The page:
THE PRICE CLUB

Byline: Kavita Daswani

LOS ANGELES — The Press Cabinet, a four-year-old boutique advertising agency on Melrose Avenue here, has acquired a reputation for working outside the cupboard, so to speak.
The agency’s founder, Price Arana, believes that in advertising, the unexpected works best. When creating an ad campaign for the hip beauty brand Stila, for example, she eschewed the usual formulaic faces of unattainable beauty and came up with vivid illustrations instead, ones that have since spawned a heap of look-a-likes. For Zum Zum, one of the country’s biggest producers of prom dresses, Arana brought an edgy sensibility — showing a prom hopeful in a cowboy hat with a pastel gown, or showing lean, wholesome boys in open-necked ruffle shirts. And while each ad campaign undertaken by Arana must have its own distinctive appeal, she agreed that there was a uniform trademark.
“I would like to think that if you cover up the logo on any of these campaigns, you’ll still be able to identify them,” she said. “That’s something I really strive to make happen for each company.” Her motto: even the smallest or youngest companies can afford to think big.
Jewelry designer Loree Rodkin, who has been a client of the The Press Cabinet since the agency was formed, said that since implementing Arana’s advertising strategies, she now has invaluable brand recognition. Beyond that, her business has also grown.
“She let me know how important branding and doing campaigns really are,” said Rodkin. “I had never done any advertising prior to us working together.” Arana bought full-page color ad space in magazines such as Harper’s Bazaar, In Style and Elle, but cautioned her client not to expect “people calling the next day begging to buy the jewelry.” Instead, said Rodkin, business grew slowly and steadily, expanding beyond her stable of private celebrity clients and into top-notch stores. She now spends about 10 percent of her annual volume on advertising.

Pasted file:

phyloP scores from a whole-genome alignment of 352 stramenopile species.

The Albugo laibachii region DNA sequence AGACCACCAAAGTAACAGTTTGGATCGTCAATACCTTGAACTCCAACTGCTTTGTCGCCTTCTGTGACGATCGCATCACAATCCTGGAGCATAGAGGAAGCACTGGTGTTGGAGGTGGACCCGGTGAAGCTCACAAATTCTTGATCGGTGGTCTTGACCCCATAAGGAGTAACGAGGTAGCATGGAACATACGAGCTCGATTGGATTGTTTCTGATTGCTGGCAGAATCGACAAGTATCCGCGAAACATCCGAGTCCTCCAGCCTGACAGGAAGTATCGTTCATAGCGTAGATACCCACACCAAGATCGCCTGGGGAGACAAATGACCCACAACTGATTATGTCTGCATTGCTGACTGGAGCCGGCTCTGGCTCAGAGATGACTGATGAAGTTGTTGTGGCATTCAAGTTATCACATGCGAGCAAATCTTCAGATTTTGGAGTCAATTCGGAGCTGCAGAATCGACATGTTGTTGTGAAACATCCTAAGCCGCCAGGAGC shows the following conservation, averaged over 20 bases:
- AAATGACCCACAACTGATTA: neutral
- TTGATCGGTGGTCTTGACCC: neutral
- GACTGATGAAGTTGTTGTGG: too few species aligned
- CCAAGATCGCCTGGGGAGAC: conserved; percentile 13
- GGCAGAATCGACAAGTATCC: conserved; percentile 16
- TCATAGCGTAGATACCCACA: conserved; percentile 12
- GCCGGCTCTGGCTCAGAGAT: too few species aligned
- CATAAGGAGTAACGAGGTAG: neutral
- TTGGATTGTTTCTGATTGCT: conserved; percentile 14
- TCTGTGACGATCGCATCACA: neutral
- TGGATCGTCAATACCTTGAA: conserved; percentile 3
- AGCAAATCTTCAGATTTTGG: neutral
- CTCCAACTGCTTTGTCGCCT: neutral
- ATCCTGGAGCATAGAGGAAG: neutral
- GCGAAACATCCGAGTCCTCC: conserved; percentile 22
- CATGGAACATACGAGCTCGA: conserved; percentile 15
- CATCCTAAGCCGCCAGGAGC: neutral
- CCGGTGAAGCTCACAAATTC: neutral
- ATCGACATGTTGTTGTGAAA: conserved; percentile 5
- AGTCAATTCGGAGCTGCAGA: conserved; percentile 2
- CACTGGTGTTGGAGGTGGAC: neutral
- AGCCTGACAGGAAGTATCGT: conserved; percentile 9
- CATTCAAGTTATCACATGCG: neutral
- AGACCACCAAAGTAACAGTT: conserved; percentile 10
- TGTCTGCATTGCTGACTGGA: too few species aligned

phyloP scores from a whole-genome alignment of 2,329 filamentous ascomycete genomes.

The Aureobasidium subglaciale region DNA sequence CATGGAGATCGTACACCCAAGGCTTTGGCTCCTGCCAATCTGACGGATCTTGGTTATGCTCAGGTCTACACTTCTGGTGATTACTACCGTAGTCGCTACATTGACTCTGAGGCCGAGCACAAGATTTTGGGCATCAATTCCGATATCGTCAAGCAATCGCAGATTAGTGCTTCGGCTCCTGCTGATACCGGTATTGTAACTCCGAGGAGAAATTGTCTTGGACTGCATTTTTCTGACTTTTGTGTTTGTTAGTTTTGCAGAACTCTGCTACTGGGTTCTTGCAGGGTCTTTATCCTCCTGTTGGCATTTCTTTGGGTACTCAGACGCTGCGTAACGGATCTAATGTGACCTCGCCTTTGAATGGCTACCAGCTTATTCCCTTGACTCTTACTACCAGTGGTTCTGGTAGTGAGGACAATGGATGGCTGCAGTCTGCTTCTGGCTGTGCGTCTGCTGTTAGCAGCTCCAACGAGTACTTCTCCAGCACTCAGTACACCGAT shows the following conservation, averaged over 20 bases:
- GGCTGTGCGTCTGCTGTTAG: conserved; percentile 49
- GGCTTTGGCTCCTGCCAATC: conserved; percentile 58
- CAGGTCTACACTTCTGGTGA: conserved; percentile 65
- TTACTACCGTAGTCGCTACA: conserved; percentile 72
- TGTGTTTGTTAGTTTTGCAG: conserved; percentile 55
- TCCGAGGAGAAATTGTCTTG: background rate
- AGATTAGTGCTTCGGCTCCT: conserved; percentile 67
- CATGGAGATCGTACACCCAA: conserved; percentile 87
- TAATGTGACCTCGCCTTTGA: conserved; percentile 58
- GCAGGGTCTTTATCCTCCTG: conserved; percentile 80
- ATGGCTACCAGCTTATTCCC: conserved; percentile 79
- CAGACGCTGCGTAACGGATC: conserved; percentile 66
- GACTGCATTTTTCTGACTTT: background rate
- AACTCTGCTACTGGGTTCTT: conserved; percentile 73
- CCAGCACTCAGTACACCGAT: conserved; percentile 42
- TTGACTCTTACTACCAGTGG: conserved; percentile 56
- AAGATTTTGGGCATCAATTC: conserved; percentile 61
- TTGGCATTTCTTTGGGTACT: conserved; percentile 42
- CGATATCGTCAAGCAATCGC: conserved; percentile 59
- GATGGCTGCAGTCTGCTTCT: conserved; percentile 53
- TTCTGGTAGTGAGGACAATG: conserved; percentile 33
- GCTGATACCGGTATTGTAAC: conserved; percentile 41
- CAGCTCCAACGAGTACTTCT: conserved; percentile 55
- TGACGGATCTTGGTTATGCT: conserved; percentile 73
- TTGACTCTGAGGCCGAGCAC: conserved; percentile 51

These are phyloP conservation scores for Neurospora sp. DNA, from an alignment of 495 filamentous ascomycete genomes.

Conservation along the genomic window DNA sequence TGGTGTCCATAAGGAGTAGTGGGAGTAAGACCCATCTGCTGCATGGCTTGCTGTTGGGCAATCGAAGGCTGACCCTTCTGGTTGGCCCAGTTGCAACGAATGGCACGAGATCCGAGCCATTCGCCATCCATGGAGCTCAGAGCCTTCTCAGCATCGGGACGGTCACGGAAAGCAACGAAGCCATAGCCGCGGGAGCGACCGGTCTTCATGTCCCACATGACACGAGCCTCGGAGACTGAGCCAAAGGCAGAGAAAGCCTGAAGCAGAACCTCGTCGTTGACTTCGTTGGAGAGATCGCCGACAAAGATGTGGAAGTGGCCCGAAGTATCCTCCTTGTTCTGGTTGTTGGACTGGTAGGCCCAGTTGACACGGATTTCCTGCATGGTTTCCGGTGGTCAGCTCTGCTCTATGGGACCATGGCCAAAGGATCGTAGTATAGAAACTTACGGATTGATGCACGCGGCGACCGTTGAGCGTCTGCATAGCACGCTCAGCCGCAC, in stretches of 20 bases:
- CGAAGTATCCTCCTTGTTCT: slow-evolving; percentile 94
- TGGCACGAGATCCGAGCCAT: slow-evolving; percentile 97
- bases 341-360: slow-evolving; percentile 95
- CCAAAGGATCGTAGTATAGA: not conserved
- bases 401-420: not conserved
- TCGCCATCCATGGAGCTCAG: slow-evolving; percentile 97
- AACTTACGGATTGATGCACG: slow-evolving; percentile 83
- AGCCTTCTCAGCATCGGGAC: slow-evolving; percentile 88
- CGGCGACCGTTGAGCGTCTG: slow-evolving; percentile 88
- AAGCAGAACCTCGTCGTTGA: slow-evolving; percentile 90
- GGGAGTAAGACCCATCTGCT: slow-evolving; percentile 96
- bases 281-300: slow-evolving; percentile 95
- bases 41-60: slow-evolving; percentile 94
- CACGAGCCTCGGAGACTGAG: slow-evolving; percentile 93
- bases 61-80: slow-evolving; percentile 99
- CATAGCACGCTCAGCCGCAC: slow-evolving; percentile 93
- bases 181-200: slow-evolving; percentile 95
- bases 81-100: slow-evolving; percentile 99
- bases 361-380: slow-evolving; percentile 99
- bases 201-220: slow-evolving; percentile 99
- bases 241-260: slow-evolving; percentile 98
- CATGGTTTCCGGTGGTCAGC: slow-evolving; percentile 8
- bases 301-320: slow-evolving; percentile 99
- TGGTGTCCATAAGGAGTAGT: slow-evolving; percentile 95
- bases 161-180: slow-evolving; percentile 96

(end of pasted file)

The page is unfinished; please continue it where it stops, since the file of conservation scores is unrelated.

For Paris Blues, a teen-oriented denim company, it was a natural evolution for Arana to pull the existing creative used on the hangtags and pocket flashers and incorporate them into the ad campaign, which runs in Seventeen, Cosmogirl and Teen People.
Arana said she works best when given creative freedom, and Stila’s founder, Jeanine Lobell, is more than happy to let Arana be in the driver’s seat when it comes to the brand’s whimsical, colorful — and hugely effective — ad campaigns. The fun, must-have products are pitched in a series of postcard-style print ads, featuring the illustrations Stila is now renowned for, and carrying the tag line: “Wish you were here.”
Arana believes that when the economy is slow, that’s when advertising should be revved up. “That’s the best time to advertise. There’s less clutter in magazines so the ads that are there are more showcased. And the perception of a company is not that ‘times are tough’ but that they are the strong ones.”
Rodkin agreed and said she will continue to advertise, come what may. “I’m the kind of person who, in the face of poverty, goes shopping,” she said.